Often the smallest of areas can cause the greatest of discomfort, either the sharpest of pain or the continuous niggle. This is true of Bursae, which when inflamed is painful.
Bursae are small sacs of fluid cushioning the bones, tendons and muscles near joints. Acute injury, overuse, or degenerative arthritis in the hip or back can lead to bursitis.
This painful inflammation of the bursa and surrounding tissue commonly targets the hip and its many bursae. Typically, the bursae cushioning the greater trochanter, or outward portion of your upper thigh bone, are affected.
Gardening, raking, jogging, bicycling long distances, and playing tennis, golf or even a musical instrument can increase your odds of developing bursitis.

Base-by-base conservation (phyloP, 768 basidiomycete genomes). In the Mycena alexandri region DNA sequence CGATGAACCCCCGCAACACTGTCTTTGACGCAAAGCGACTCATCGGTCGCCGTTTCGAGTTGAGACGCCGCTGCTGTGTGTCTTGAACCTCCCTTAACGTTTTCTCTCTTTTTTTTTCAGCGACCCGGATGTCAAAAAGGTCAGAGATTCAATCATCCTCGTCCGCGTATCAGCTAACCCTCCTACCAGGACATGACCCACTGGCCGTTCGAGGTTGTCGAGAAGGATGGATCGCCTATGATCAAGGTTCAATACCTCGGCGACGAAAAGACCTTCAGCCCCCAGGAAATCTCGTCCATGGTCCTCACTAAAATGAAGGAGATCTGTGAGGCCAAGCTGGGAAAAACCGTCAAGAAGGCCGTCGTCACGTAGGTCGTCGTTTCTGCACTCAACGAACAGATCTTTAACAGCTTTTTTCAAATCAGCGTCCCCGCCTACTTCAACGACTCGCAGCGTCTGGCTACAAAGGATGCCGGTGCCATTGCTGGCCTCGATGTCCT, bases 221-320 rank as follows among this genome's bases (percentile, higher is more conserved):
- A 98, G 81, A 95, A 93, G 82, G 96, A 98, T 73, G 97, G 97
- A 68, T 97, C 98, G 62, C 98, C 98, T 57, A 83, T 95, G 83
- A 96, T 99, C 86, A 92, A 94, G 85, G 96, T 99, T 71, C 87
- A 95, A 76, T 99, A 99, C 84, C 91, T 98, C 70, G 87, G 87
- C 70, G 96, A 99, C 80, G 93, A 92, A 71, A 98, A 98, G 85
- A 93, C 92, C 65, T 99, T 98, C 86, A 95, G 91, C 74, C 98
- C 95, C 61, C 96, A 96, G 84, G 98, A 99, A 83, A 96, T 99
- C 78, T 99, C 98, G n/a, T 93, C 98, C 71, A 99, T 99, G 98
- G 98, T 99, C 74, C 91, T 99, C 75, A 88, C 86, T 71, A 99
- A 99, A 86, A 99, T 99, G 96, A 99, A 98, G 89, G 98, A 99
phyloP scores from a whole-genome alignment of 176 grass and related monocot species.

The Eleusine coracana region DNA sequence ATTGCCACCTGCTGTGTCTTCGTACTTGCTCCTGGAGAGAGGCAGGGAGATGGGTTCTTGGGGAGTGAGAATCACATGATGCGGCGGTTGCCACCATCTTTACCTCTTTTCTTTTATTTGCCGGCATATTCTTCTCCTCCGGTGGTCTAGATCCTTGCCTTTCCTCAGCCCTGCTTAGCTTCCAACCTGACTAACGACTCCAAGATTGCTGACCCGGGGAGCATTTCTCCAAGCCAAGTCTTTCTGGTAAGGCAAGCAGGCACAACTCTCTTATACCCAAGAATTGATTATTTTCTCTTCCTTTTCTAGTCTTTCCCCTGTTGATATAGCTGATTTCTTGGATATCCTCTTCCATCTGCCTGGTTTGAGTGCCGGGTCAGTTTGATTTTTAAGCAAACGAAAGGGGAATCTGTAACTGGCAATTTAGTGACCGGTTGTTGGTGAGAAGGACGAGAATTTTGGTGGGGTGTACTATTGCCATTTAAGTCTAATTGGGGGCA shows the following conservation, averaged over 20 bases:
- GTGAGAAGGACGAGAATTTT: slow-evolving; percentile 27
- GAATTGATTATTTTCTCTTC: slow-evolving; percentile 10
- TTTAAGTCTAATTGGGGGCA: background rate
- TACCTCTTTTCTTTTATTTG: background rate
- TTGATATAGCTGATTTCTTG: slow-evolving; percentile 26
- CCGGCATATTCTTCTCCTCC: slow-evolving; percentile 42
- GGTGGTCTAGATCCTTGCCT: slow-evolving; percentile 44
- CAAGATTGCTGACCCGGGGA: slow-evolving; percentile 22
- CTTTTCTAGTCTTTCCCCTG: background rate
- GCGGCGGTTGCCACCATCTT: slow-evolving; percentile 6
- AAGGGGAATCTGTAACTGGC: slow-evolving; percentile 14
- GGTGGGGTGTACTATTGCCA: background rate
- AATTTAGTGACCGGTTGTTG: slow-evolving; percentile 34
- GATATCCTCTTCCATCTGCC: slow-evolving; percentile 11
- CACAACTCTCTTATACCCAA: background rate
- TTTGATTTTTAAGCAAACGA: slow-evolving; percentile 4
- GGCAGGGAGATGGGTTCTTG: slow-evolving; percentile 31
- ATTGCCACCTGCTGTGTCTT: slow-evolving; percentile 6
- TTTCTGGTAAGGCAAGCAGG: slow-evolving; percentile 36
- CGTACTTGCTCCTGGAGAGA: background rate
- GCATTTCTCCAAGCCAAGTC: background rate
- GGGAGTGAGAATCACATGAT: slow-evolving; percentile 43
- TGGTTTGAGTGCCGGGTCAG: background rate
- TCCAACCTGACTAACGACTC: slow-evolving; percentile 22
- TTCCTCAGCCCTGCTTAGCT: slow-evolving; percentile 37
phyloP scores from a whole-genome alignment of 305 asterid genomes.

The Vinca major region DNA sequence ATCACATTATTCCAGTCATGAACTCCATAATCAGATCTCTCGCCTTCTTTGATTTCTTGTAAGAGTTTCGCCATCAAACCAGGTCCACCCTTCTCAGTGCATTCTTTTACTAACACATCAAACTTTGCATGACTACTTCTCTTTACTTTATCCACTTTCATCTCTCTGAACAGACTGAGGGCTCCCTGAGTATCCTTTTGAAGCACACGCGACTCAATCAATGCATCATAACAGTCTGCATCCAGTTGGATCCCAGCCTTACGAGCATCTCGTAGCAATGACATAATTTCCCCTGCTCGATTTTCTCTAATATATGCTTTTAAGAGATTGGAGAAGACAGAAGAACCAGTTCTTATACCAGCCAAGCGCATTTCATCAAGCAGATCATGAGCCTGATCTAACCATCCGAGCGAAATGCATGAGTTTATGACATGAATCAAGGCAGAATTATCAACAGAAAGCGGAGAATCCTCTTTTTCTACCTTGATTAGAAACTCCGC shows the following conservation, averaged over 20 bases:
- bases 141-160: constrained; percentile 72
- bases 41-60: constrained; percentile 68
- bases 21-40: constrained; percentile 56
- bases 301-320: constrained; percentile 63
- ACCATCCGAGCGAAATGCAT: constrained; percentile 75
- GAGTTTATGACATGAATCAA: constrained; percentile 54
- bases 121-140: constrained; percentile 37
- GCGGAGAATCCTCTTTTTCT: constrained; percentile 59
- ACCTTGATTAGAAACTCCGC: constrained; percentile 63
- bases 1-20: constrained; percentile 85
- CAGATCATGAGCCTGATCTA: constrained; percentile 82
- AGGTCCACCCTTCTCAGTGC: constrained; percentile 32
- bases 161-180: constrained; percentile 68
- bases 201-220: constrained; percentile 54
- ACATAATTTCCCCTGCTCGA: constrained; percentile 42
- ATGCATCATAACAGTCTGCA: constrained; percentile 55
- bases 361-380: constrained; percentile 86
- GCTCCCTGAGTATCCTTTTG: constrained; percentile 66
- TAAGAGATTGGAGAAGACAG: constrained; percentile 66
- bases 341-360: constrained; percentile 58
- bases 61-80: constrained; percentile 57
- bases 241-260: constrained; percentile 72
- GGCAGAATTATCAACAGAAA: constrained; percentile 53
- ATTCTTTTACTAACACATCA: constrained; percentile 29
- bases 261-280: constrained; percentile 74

Trochanteric bursitis brings warmth, swelling and pain to the outer thigh that can spread down to the knee. Walking intensifies the pain, limping is common, and climbing steps can become difficult. Tenderness on the side you’re lying on may interfere with sleep.
Most trochanteric bursitis resolves on its own after two weeks. If home treatment hasn’t relieved your discomfort after two weeks, it’s time to see a doctor. A specialist in orthopaedics, rheumatology, 0r physical medicine and rehabilitation can help. Read more…